The group has had a controversial past, though, and eventually this man left Regnum Christi. He, like so many others, had had extremely positive experiences within the group. He had felt that the strict lifestyle rules, kind mentorship, and spiritual environment of Regnum Christi had truly blessed him and his family.
From time to time, though, he would hear of negative stories from other members. They claimed that certain practices, policies, or actions of leaders had hurt them or their families. Some have reported what they see as troubling patterns of emotional and psychological abuse, unethical recruiting of children, isolation of minors from family and friends, damaging levels of perfectionism, intense pressure to make ever greater commitments, and an unhealthy culture of unquestioning obedience to the organization’s leadership, especially the founder, Father Marcial Maciel. Some young people claim that their time in the organization had led to crushing guilt, depression, long term emotional problems, suicidal thoughts, and loss of faith. But, he had a very hard time taking stories like these seriously because, as he said, “my experience was so good!” In his own words:
“I did hear of a few people who left. I wondered if they had actually gone to the people in charge and tried to resolve things and assumed they probably hadn’t. I figured if they had, it would’ve been fine and they would’ve stayed. I couldn’t understand why they would throw out so much good because of a few problems. I certainly wasn’t going to do that. Yes, there were a lot of problems, but my experience had been so good.”
This was an idea he repeated throughout his story. Each time he encountered a story of negative experiences within the group, he assumed the problem was exaggerated, out of context, or that it would be fixed- because his experience was so good. These had to be isolated incidents. He had experienced life changing blessings. He had tasted the good fruit that came from his membership in Regnum Christi. He knew the good that came from the organization, and he felt that God was directing it. Any harm must have been exceptional, and the few “bad apples” who had caused it would be rooted out. It would be OK.
I think this is a normal human thing to do. For him, the organization was an obvious source of good. It was bringing him closer to God. And if God was using the organization, how could it be hurting anyone? If it was, it was certainly due to the actions of a few imperfect humans, and with work, faith, and some guidance from God, these could be overcome. Those who harshly criticized or left the group entirely were throwing out the baby with the bath water.
Other believing members have also reacted incredulously to stories of abuse and trauma. In response, they often tell of their positive experiences. They seem to feel that their positive experiences negate, or at least outweigh the negative experiences of others. One member commented,
“I’m a +8 year member of RC. Never in those years did I encounter… anything negative. I have been led to a better life of prayer, love for Christ, desire for the Sacraments, and intense love for the Roman Catholic Church… My RC friends are holy, Catholic, fun-loving zealous women. Yes, zealous! Zealous for the life in Christ that we are called to live-knowing Him better, loving Him, and serving Him.
Take your negativity and stuff it, friends.”
To this person, the negative stories must have seemed unlikely to be true, or at least exaggerated. They ran counter to her entire experience. Not only that, but they may have felt like a personal attack, or an attack on her community and loved ones.
It can be hard to believe it when someone claims that something we love has hurt them, especially when that person is angry, as people who feel hurt often are. But why do we have to negate the experiences of those who are different from us? Is it possible that both groups’ experiences are real?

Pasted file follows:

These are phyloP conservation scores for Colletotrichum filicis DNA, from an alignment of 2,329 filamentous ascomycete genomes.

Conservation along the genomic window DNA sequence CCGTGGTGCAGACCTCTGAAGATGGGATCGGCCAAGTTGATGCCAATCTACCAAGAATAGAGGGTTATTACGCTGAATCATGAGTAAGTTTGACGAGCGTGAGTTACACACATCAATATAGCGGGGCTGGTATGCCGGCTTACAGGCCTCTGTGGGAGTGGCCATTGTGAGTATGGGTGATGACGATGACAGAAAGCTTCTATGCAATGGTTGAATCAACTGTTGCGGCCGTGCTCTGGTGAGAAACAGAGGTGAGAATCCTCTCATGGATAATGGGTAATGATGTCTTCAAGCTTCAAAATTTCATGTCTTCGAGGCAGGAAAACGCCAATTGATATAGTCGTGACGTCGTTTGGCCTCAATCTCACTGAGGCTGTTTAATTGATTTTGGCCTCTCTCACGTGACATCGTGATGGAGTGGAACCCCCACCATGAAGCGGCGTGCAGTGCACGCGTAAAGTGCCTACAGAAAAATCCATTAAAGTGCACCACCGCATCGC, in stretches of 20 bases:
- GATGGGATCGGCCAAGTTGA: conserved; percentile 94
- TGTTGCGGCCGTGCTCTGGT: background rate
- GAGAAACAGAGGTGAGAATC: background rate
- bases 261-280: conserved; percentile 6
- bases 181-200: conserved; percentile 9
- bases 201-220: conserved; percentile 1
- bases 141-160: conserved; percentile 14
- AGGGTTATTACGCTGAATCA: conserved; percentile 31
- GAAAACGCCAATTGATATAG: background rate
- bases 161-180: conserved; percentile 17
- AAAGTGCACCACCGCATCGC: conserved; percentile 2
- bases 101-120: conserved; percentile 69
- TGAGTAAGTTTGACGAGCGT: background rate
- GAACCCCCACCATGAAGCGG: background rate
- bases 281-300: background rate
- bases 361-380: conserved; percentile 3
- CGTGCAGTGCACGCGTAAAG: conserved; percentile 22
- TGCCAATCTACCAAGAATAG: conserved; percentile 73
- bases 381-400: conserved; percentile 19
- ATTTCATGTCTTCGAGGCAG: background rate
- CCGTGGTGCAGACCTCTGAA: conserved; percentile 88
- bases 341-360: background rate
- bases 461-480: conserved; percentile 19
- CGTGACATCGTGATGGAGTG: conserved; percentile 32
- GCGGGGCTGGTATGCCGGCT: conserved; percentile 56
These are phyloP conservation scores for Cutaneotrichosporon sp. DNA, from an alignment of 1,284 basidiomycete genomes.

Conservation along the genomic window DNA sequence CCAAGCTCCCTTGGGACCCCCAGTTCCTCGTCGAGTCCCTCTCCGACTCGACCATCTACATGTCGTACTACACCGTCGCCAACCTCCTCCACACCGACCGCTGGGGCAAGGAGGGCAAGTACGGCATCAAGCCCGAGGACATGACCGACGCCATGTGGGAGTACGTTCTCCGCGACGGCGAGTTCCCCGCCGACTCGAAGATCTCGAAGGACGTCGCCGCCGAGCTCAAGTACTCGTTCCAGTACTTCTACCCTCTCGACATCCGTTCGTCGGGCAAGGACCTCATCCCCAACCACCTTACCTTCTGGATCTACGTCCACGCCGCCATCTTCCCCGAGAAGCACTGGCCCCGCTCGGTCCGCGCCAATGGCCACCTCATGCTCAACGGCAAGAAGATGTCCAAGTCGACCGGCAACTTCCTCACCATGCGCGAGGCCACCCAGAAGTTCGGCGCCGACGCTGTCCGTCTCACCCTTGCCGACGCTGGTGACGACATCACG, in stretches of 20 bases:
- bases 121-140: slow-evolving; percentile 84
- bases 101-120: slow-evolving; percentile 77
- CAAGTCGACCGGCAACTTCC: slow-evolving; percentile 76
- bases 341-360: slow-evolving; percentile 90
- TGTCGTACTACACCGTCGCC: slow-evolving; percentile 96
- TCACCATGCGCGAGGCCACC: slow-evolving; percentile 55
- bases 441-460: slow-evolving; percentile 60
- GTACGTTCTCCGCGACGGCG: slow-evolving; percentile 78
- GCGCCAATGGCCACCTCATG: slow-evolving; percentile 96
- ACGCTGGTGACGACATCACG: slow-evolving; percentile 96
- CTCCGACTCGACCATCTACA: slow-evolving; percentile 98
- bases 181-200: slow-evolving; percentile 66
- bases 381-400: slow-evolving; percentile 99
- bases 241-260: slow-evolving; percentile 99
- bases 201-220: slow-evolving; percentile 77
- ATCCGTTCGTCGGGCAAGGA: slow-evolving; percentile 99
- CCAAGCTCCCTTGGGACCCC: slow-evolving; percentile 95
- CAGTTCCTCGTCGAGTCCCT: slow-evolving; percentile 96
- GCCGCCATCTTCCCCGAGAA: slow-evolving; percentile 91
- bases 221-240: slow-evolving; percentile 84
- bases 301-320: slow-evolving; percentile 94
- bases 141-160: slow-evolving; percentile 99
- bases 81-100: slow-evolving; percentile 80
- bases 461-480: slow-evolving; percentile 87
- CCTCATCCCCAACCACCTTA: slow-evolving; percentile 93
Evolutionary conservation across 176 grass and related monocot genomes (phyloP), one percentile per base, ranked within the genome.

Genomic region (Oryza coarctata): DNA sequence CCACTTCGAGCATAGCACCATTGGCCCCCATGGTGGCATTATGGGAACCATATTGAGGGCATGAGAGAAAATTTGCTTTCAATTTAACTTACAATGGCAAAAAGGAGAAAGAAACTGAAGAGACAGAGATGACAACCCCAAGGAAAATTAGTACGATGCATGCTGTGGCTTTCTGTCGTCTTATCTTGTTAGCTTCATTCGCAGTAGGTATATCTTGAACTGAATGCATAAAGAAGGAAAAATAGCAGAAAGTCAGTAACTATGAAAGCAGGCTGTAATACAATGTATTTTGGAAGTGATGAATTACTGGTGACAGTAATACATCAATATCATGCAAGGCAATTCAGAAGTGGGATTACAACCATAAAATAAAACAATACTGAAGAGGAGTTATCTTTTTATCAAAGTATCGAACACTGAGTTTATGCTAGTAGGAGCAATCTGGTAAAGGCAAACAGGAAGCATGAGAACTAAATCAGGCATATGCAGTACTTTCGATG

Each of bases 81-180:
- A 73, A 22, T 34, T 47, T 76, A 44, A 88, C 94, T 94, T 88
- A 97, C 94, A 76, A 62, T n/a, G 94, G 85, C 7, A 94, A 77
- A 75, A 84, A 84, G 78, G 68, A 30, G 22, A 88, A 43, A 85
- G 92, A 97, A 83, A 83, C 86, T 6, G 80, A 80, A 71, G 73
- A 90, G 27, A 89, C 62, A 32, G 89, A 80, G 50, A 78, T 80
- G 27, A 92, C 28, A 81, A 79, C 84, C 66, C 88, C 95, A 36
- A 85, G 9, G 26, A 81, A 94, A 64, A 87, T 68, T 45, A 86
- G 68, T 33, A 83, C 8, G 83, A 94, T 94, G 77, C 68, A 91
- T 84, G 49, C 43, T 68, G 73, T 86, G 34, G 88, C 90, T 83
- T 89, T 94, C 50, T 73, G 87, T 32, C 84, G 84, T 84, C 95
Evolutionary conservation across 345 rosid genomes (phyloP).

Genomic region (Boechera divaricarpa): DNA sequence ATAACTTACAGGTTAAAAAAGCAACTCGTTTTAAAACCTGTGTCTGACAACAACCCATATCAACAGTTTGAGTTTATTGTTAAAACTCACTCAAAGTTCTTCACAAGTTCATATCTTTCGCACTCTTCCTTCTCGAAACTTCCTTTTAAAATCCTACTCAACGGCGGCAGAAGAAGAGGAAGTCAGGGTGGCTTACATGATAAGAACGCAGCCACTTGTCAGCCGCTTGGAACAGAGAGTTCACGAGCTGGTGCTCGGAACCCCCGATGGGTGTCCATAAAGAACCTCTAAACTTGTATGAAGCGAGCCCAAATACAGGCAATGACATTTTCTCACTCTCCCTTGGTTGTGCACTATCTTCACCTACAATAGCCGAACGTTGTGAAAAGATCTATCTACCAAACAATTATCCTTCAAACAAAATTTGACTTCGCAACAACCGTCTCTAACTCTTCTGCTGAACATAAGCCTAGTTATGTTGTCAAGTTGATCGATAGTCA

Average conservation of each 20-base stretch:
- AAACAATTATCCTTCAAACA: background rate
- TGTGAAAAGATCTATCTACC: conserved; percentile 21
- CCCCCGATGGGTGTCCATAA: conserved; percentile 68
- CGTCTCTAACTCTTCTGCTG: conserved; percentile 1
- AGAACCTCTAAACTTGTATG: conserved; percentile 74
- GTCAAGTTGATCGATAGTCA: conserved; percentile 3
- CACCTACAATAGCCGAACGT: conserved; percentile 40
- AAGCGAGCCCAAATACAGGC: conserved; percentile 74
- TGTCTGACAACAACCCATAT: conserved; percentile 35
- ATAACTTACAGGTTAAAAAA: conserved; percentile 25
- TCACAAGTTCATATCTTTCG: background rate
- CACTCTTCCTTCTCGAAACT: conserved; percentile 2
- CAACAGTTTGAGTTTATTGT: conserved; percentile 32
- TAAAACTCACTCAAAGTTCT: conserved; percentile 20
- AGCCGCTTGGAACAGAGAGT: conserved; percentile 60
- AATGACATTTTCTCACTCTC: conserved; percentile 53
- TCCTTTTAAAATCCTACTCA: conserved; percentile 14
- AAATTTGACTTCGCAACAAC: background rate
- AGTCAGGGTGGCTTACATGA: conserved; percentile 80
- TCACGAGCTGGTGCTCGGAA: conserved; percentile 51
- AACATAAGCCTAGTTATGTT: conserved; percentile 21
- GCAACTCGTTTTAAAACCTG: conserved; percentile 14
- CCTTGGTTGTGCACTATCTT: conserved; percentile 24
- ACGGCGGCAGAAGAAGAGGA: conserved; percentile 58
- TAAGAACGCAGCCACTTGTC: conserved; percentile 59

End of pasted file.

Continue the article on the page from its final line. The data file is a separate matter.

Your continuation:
I’ve seen this within my own faith background, too. I’ve seen people negate the experiences of others. Believers sometimes say that those who leave are just easily offended or are expecting church members (or history) to be unreasonably perfect. Or, they say that they left in order to justify their sinful lives, or that they have weak character. If a leave taker seems angry, this is often seen as evidence of a negative attitude. It can be hard for believers to accept that the organization may have truly, deeply hurt anyone, especially since their own experiences have been so good.
I can’t say whether these people claiming to have been hurt by Regnum Christi were abused deliberately or if they were harmed unintentionally by well-meaning leaders with good intentions. But there are many, many tragic stories recorded online. I believe them when they say they have been hurt. With so many people sharing similar stories, can we be justified in ignoring them? Can we simply say that these were unfortunate exceptions?
Sadly, the alleged damages were not limited to emotional abuse. In 1998, nine men who had been members of Regnum Christi as young boys made allegations of sexual abuse against Maciel to the Vatican. The Vatican did not investigate these allegations until 2006, when Maciel was removed from his position and was invited to a life of prayer and penance, but the investigation was halted due to Maciel’s age and poor health. In 2010, two years after Maciel’s death, the Legion of Christ, Regnum Christi’s parent organization, released a communiqué finally acknowledging the truth of the accusations, and the Vatican began an official process to reform or eliminate elements of the culture and structure that enabled this and other abuses to occur. In 2014, the Legion issued a formal apology, acknowledging “with sadness the initial incapability of believing the testimonies of the persons who had been victims of Fr. Maciel, the long institutional silence and, later on, the hesitations and errors of judgment when setting out to inform the members of the congregation and others.”
So, whose experience was real? Was Regnum Christi a blessing to the world and its members? Did the organization do legitimate good? Or was it an organization of deceivers and abusers? And, if so, why for so many years was there an “incapability of believing the testimonies” of those who had been hurt?
The answer, I believe, is that both were real. Regnum Christi was both a source of real good and still produced some harmful effects. Some greatly benefited, but others were hurt. And, unfortunately, it can be very difficult to accept or believe another person’s experience that is so completely different than our own.
The excerpt below is from the forum post I mentioned earlier. It was written on the Life After RC blog in 2009, the year before the Legion acknowledged Maciel’s abuses.
“During my six years in Regnum Christi, I heard it over and over. And yes, I admit, I said it myself: ‘My experience has been so good!’